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Can We Believe in Cold Showers?


  • Campbell, Neil

    () (Massey University)


This paper considers the case of a firm which faces the decision as to whether in invest in a cost-reducing technology with an uncertain return. Under certain conditions the removal of protection can facilitate this investment (a 'cold shower'). It is shown, in the case of Cournot competition, that a cold shower is more likely if a quota rather than a tariff is the protective instrument. It is also leader rather than a Cournot competitor. A Cournot market structure is used to consider a reduction in the number of foreign firms (an increase in the domestic frims market power). It is argured that it is reasonable to belive that this will increase the likelihood of a cold shower occurring.

Suggested Citation

  • Campbell, Neil, 1998. "Can We Believe in Cold Showers?," Journal of Economic Integration, Center for Economic Integration, Sejong University, vol. 13, pages 131-162.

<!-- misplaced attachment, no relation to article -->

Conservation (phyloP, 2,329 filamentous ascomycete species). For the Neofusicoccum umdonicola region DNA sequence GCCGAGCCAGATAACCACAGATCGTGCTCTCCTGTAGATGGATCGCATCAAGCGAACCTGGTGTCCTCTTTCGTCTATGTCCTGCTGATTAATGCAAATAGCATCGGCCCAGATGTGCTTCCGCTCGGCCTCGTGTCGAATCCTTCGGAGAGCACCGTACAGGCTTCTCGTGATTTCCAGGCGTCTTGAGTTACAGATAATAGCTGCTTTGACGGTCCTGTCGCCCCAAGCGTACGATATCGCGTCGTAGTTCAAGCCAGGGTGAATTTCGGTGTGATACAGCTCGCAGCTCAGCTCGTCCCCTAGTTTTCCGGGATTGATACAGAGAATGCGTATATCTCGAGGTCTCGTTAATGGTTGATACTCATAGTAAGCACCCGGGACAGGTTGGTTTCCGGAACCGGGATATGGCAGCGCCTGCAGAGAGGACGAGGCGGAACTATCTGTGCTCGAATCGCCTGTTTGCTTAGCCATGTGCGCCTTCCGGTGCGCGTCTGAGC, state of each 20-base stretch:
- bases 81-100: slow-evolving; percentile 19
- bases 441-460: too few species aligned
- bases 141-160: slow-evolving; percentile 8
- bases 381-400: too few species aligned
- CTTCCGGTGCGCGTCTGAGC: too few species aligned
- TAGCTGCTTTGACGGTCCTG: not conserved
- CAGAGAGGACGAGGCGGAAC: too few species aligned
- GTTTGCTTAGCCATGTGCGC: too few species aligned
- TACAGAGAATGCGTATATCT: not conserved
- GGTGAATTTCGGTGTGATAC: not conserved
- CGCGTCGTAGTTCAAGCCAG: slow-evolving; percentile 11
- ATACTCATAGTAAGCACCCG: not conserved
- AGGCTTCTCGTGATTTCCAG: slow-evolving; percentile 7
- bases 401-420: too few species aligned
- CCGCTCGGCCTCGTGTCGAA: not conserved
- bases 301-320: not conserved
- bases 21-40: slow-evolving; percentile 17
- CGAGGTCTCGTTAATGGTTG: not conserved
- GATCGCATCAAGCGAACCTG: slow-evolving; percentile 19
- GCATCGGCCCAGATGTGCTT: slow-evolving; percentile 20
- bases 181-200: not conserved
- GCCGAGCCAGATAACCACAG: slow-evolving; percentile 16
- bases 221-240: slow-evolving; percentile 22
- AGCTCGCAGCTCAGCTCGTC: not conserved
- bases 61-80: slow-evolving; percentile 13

• Handle: RePEc:ris:integr:0069

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    Cited by:

    1. Neil Campbell, 2003. "Does Trade Liberalization Make the Porter Hypothesis Less Relevant," International Journal of Business and Economics, College of Business and College of Finance, Feng Chia University, Taichung, Taiwan, vol. 2(2), pages 129-140, August.
    2. Neil Campbell, 2005. "Tariffs, Quotas, and the Corrupt Purchasing of Inappropriate Technology," International Journal of Business and Economics, College of Business and College of Finance, Feng Chia University, Taichung, Taiwan, vol. 4(1), pages 1-9, April.
    3. Campbell, Neil, 2001. "Quality Bargaining and Intermediate Goods Protection," Bulletin of Economic Research, Wiley Blackwell, vol. 53(2), pages 135-142, April.

    More about this item


    Cold; Showers;

    JEL classification:

    • F13 - International Economics - - Trade - - - Trade Policy; International Trade Organizations


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